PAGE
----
Bawsey November swim trespass

On Sunday 19 November a varied group of outdoor swimmers and dippers gathered together to have a swim at the Brickyard Lake. We did this to show it can be done safely and to call for a Right to Swim to create an environment where outdoor swimming is seen as normal so that people can learn about doing it safely. The park warden attended to monitor and had a chat with our spokesperson, and a reporter from the local press attended and talked to several of us. The weather was not bad at all, water chilly at 8.9° with a bit of a breeze – what we would expect at this time of year – and 18 people got into the water, with 8 on the shore.

Swimmers standing in a lake in swim costumes, holding placards saying “Go Swimming”, sandy beach, wooded cliff behind them
Swimmers and dippers call for the Right to Swim

It was a lovely afternoon, and those present felt that it put across our points well and showed that people can swim in November. A few people came for the first time and were very impressed, so we also showcased this beautiful park. A small group of us had a walk all round the stunning Great Lake, and it was very breezy at Bawsey Bay. We had some glimpses of late afternoon sun and two people paddled and one swam in water that was 9° with pH4.5. (At the Brickyard Lake the pH is neutral).

Swimmers and dippers call for the Right to Swim, photo by Norm; Making a splash in Brickyard Lake  

In advance of this swim there was much discussion, with some concerns being expressed and our point of view also being included in local newspapers, radio and TV: BBC Look East 171123 Lunchtime item; Radio Norfolk 171123 Breakfast Imogen interviewed; BBC Radio Norfolk 171123 Breakfast local councillor interviewed; Eastern Daily Press, 151123; Lynn News, 161123.

Dereham Times 231123 article by reporter who came along to the November swim and talked to swimmers.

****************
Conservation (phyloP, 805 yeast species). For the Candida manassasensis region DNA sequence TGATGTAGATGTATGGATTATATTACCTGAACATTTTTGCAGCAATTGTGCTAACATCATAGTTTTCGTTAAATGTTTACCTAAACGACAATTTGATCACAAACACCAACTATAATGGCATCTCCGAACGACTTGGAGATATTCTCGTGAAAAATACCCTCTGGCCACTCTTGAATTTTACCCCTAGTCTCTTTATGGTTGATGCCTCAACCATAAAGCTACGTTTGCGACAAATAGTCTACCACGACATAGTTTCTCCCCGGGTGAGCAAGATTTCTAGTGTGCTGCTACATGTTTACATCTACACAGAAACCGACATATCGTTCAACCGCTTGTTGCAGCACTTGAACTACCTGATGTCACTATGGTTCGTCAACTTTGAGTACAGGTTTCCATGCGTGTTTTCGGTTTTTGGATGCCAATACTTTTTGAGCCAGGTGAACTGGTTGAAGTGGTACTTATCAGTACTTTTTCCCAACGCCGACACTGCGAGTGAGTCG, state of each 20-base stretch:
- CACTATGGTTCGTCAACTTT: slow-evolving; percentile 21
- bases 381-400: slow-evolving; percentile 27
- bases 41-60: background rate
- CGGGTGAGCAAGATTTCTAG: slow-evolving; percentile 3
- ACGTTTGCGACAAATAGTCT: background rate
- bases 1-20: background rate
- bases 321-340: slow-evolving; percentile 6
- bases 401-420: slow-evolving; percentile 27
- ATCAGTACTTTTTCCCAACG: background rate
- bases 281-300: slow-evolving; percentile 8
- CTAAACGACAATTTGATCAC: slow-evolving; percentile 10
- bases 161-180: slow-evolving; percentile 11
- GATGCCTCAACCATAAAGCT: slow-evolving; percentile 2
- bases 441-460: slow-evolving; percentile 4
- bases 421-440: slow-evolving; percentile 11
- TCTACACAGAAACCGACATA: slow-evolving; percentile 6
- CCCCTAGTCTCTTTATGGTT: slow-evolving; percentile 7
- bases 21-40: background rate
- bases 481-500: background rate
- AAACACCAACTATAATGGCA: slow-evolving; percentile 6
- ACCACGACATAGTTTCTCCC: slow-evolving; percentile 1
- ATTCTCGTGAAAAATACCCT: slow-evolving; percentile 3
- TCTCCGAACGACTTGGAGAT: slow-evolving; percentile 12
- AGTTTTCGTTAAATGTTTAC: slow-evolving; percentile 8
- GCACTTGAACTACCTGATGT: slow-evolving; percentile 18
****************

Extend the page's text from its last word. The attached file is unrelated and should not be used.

More on the key points raised on this page, Concerns and responses: November protest swim.

In summary, we believe that it is possible to swim safely at Bawsey Lakes with accurate knowledge, and most of the concerns raised are based on inaccurate information and understanding of outdoor swimming and water safety. We want to prevent any further tragedies and to help people know how to stay safe, and this can be better achieved by a change in policy and better access to relatively harmless waters. We invite those with whom we share the aim of keeping people safe to a discussion to see if there are any areas on which we could work together.

Read more  on this page, Concerns and responses: November protest swim. And see detailed information about risks at this location and how to stay safe, on this website, Risks and Myths at Bawsey Lakes.

Gathering for a briefing and discussion before their swim; Some of the swimmers in Brickyard Lake

Those who met at the lakes went to have an enjoyable day out and to call for the Right to Swim – as outlined by Right to Roam – we need  a right to responsible access to land and water, as in Scotland, and to support The Outdoor Swimming Society’s Inland Access Manifesto calling for freedom to swim. Read more about Wild Swimming and Access. To show that we need more access to swim, we urge swimmers to Go Swimming!

A post swim selfie as swimmers warm up after their swim, photo by Tracey; Swimmers discuss the issues on a walk by the Great Lake

Swimmers shared their impressions after swimming at Bawsey – some of them for the first time:

I attended the swim today, was a great time in good company. There are many horror stories about Bawsey, a lot are untrue or made out to be far worse than the actual risks. I have been swimming in these lakes for the last 20 years and have never at any point felt unsafe. As a member of the UK cliff diving community (who wouldn’t dive here) I honestly find the fact that people find these lakes so dangerous quite absurd. Stu